The short history of Commander as a Pro Tour format was marred by what was later termed “The Emrakul Event.” What details are available are either incomplete, biased, contradictory, or legally unwise due to the current status of the lawsuit on behalf of hundreds of former Judges against Wizards. What is mostly agreed-upon is that there is a game called Magic: the Gathering, it has a Pro Tour (contested by the fact that all mentions of sanctioned play, Pro Tour or otherwise, were immediately removed from all Commander-related sites following the Event), which pays out substantial sums of money (somewhat contested statement) to professional players (more significantly contested statement). One of these Pro Tour Locations was in Oakland (contested) and run under the Commander format (contested; one of the most significant arguments by Commander community leaders not partial to the outcome of the lawsuit was that it was not, in fact, really Commander, merely a different format masquerading as Commander, with the implication that Commander should not be held accountable for whatever did or did not transpire at or around or away from this Pro Tour in/outside of Oakland). What follows is mostly alleged by the victims (whom the defense calls the alleged victims), though their individual stories tend to vary from time to time and person to person:

Unnamed Players are at Table. Unnamed Player A [casts/puts into play/reveals/draws/discusses] Magic Card, often referred to as but never conclusively proven to be Emrakul. Unnamed Players other than A object to previously-mentioned Magic Card. Table judge is [asked/told/informed] about [format stance of/point value deductions for] previously-mentioned Magic Card. Table Judge dutifully [looks up/remembers] [legality of/point value deductions for] PMMC. It is at this point that defense attorneys tend to [subtly/loudly, somehow] roll their eyes so that [judge/interviewers/TV cameras] pick it up if they are within a certain radius of person describing Event. (Defense attorneys will, if [asked/looked at/in earshot] present their self-described “factual” account, which involves a significantly more sinister-seeming Table Judge selfishly choosing is invent format status of PMMC, due to his current status in game.) UPs, with [significantly/increasingly] more [volume/aggression] question TJ’s [rulebook/memory/knowledge/intelligence/planetary origin/sexuality]. Other Judges [nearby/in the vicinity/in the tournament hall] come over to see what the [discussion/noise/altercation/ruckus/hubbub, bub] is about. Other Judges attempt to [lower the volume please/calm down the situation/give doctor’s prescriptions of maximum-strength Chill Pills/pause game/resume game/restrain players/defend TJ’s [see above]/according to Defense, throw some serious punches we’re talking like Bruce Lee here, but these are still mostly Plaintiff’s accounts] but, unfortunately, they are unable to stop UPs from [Terror/Wreak Havoc/Overrun/Kill! Destroy!/Damnation/Hellfire/Panic Attack] and, here is where they all agree, sending upwards of a shitload of Judges to the hospital. Defense attorneys tend to make [Bronx cheers/masturbatory gestures] at this. Matter is unlikely to be resolved any time soon.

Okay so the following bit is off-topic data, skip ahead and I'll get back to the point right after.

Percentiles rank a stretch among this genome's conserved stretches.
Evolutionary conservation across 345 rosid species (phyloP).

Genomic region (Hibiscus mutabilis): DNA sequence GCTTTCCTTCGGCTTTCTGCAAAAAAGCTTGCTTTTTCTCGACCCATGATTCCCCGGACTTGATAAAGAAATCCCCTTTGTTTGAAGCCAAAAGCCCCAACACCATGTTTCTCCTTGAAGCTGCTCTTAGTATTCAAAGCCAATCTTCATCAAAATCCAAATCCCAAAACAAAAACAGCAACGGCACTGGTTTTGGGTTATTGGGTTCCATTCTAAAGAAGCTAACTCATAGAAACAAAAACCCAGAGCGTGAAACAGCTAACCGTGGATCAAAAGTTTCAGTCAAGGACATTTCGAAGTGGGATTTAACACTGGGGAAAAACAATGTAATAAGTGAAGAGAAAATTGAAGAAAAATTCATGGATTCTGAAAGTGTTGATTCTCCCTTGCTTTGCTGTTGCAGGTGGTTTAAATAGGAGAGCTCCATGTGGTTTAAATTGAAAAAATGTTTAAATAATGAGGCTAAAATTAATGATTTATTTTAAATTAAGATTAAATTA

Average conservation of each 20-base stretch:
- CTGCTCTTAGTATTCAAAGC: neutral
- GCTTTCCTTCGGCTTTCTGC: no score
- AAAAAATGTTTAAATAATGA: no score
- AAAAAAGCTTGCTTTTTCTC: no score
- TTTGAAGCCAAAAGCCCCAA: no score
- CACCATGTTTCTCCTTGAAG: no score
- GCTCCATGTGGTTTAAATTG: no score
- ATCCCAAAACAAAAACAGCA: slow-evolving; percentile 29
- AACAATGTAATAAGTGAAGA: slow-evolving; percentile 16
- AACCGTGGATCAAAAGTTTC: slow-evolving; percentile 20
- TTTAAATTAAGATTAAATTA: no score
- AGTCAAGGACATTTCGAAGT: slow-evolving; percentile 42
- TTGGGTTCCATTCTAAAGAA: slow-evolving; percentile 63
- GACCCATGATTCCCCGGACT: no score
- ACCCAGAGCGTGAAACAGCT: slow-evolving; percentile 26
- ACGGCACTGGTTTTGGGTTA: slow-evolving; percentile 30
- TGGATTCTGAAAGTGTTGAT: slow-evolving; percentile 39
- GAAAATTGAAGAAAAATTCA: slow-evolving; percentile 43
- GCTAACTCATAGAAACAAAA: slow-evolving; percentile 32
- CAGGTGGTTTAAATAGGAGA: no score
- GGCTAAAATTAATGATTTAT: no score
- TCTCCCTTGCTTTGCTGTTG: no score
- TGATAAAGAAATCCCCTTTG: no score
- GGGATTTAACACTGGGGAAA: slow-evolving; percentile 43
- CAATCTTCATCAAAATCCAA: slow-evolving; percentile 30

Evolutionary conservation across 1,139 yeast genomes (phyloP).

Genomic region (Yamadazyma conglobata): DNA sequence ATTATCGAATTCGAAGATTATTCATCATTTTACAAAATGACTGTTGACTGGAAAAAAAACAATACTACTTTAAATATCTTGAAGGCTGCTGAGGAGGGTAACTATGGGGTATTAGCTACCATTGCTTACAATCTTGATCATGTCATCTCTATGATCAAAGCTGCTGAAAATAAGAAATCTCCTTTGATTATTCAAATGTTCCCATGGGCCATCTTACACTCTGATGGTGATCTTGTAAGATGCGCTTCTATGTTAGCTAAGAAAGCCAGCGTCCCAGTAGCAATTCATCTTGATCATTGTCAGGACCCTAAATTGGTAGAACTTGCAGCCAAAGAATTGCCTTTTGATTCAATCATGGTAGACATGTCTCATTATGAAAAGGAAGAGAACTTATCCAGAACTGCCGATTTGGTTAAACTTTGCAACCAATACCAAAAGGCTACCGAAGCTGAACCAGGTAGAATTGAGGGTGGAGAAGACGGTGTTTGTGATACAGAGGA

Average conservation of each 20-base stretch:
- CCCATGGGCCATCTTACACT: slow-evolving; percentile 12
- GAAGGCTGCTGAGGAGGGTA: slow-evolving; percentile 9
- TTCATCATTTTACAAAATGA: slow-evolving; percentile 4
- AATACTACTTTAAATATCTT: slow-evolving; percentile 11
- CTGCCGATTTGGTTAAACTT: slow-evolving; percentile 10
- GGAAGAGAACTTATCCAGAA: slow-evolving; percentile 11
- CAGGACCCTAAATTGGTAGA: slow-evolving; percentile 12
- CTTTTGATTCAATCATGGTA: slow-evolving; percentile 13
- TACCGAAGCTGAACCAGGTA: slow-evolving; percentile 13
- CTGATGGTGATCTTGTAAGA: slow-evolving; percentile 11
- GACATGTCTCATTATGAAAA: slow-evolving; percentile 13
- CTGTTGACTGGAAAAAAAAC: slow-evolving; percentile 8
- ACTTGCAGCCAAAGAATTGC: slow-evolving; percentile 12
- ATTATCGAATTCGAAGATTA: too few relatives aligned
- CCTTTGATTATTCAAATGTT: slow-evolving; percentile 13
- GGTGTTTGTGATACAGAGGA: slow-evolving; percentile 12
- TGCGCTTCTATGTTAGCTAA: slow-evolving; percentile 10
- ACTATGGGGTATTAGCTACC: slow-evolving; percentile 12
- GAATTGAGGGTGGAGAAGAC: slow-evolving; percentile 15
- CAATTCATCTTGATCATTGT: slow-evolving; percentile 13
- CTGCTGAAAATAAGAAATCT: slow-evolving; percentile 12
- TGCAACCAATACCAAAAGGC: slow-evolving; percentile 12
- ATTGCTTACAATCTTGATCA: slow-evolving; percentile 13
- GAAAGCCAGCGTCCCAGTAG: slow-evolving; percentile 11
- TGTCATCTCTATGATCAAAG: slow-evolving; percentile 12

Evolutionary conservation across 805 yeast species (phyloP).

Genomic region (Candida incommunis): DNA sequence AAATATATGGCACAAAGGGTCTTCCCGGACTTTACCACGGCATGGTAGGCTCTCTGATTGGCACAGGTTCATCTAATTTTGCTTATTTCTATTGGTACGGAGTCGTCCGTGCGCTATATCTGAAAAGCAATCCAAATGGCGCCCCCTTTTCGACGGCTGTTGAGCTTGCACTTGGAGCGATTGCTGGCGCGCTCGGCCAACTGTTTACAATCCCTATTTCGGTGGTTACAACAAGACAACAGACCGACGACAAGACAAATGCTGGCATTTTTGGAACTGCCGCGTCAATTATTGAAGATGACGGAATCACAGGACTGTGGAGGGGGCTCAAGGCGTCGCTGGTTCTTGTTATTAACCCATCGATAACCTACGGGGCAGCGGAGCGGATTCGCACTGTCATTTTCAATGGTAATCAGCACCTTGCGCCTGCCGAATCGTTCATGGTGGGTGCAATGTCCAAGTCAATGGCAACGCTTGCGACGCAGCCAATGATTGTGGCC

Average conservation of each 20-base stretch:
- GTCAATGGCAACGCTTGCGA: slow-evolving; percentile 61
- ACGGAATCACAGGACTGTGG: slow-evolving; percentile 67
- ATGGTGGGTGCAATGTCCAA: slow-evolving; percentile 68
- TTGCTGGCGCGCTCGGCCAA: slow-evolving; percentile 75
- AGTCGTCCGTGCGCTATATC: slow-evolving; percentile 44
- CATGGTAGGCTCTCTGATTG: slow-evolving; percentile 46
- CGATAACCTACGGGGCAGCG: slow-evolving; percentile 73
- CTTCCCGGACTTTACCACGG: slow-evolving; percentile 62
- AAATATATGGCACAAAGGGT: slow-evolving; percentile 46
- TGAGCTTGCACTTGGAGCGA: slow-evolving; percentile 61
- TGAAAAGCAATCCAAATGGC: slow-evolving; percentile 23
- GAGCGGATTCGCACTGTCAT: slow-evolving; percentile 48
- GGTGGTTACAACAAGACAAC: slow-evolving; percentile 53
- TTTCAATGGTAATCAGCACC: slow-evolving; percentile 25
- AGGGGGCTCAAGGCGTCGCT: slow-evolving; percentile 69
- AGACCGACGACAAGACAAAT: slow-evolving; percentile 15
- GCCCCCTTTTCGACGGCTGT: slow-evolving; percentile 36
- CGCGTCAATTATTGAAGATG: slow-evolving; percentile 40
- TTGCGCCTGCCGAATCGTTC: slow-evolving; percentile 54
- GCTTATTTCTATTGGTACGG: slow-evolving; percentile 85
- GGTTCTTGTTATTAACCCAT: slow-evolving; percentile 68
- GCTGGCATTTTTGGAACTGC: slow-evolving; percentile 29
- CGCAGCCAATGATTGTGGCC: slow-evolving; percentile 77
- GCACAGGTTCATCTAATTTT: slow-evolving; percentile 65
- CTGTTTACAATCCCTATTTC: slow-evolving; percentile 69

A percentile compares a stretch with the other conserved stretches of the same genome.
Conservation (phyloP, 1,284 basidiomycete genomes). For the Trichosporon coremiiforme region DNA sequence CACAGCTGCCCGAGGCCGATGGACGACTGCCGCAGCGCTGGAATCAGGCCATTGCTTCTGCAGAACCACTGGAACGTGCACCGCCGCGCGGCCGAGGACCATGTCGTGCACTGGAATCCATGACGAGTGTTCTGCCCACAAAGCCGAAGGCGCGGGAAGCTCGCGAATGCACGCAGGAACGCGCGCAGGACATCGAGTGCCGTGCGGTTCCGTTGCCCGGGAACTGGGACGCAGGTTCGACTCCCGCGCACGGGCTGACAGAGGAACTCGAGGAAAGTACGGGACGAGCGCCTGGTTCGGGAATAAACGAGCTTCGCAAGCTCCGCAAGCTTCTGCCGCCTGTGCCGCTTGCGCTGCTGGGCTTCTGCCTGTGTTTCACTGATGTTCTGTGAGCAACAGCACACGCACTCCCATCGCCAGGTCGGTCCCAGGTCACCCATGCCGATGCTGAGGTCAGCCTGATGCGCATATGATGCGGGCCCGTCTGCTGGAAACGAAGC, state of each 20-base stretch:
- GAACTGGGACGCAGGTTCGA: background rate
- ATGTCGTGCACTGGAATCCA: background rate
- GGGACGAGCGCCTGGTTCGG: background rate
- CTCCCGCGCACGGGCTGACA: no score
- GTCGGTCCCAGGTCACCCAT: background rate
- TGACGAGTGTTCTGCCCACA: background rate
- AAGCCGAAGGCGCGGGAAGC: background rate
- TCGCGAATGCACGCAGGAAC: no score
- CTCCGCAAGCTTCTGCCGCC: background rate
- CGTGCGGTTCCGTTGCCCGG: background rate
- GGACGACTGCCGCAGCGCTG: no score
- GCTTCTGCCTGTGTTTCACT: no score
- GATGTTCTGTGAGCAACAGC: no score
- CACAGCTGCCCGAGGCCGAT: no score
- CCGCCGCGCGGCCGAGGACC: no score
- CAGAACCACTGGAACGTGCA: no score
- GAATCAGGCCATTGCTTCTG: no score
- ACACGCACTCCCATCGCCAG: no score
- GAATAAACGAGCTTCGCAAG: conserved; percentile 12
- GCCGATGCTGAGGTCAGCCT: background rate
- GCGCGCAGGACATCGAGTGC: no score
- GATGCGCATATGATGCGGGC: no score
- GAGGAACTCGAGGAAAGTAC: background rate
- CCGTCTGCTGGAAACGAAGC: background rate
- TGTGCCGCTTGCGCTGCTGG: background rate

It was after this that the Committee started what Commander players called “game reform” and non-Commander players called “The Fuck-Ups.” Somewhere between officially endorsed by Wizards and a decentralized guerrilla activist network, groups of Commander players would go to major tournaments and play multi-hour games on the top tables until the best players would “play fair” and “have fun.” Where they were successful, it led to the only known instance of a 120-card Block deck winning a Legacy PTQ after relying on a succession of “flip a coin” cards. He was, all parties witnessing admit, obscenely lucky with regard to flipping coins. Wizards was, to put it mildly, a bit perturbed, especially since many inside the organization harbor no small amount of resentment both for causing, in their view, a near-riot as well as being more-or-less incapable of playing Magic: the Gathering. Commander events were taken out of the group’s hands, and subsequent efforts to get back to their previous power were mostly unsuccessful (though rumors that members of the group were hired as Wizards interns en masse persist). Commander players became a much rarer breed, since what fun is it to play a “fun” format run by former Pro Tour winners?

The specter of Commander still looms above any rising noncompetitive format, both because of the bad memories the format brings forth and the constant reminder that nothing popular in Magic can stay truly “casual” for long.